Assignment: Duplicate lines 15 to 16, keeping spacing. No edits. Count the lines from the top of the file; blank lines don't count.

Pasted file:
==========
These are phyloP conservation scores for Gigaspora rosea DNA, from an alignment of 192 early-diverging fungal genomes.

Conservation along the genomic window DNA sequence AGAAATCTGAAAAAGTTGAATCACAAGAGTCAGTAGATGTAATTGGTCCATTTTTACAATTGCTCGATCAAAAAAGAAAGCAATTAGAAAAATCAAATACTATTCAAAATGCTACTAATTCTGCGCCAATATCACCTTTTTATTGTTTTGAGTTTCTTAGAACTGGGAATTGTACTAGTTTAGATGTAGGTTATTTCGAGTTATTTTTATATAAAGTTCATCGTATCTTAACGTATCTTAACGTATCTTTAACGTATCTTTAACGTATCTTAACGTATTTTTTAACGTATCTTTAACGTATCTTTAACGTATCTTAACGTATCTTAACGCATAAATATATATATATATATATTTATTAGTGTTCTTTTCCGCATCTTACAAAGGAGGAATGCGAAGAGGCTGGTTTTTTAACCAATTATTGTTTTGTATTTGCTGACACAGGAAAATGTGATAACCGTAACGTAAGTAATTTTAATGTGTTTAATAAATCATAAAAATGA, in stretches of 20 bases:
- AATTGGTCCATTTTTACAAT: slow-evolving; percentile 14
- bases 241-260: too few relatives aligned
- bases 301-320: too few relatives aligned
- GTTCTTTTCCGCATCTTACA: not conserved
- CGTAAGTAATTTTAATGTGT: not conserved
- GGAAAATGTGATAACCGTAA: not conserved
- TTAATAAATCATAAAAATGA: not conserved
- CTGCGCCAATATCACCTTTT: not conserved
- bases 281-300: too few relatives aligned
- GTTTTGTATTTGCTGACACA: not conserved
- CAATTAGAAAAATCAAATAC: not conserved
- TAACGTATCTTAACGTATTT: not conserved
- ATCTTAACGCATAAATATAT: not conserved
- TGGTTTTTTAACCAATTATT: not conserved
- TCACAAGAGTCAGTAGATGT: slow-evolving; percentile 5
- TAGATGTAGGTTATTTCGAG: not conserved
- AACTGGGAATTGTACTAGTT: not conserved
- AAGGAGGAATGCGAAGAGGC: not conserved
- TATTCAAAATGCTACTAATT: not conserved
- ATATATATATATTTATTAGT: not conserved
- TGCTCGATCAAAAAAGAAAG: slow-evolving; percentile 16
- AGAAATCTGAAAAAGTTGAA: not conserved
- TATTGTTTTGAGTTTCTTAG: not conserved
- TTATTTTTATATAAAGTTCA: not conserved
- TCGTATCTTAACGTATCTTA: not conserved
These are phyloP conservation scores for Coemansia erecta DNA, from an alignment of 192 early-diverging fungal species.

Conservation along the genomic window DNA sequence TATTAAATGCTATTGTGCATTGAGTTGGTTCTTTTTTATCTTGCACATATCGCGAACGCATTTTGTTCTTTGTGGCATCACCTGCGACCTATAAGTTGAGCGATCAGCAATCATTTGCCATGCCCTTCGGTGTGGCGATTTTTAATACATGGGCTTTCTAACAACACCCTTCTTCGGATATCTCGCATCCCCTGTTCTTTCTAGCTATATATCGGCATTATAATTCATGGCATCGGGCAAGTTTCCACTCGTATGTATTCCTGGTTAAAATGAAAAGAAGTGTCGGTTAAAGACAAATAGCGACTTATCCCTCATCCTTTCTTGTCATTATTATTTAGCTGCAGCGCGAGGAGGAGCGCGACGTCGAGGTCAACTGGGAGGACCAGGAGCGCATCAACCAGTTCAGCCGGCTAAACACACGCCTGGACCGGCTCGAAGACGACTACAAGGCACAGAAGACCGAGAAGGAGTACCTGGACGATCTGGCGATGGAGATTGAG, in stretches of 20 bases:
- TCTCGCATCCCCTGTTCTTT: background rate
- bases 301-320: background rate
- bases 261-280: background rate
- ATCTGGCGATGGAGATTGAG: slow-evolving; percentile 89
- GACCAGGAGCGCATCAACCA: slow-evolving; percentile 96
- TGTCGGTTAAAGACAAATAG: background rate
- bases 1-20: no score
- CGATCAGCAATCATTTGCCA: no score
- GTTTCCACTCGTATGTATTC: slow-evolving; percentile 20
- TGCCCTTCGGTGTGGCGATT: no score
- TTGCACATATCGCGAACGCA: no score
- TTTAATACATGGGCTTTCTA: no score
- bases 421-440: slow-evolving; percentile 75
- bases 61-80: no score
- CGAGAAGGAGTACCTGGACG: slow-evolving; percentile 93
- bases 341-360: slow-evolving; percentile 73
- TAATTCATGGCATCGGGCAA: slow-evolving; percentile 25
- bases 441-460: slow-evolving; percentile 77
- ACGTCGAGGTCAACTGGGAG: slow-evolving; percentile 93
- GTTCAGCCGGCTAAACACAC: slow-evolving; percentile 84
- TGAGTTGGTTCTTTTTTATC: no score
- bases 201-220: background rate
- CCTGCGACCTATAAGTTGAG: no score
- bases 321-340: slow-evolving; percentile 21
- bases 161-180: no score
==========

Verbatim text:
- ATCTTAACGCATAAATATAT: not conserved
- TGGTTTTTTAACCAATTATT: not conserved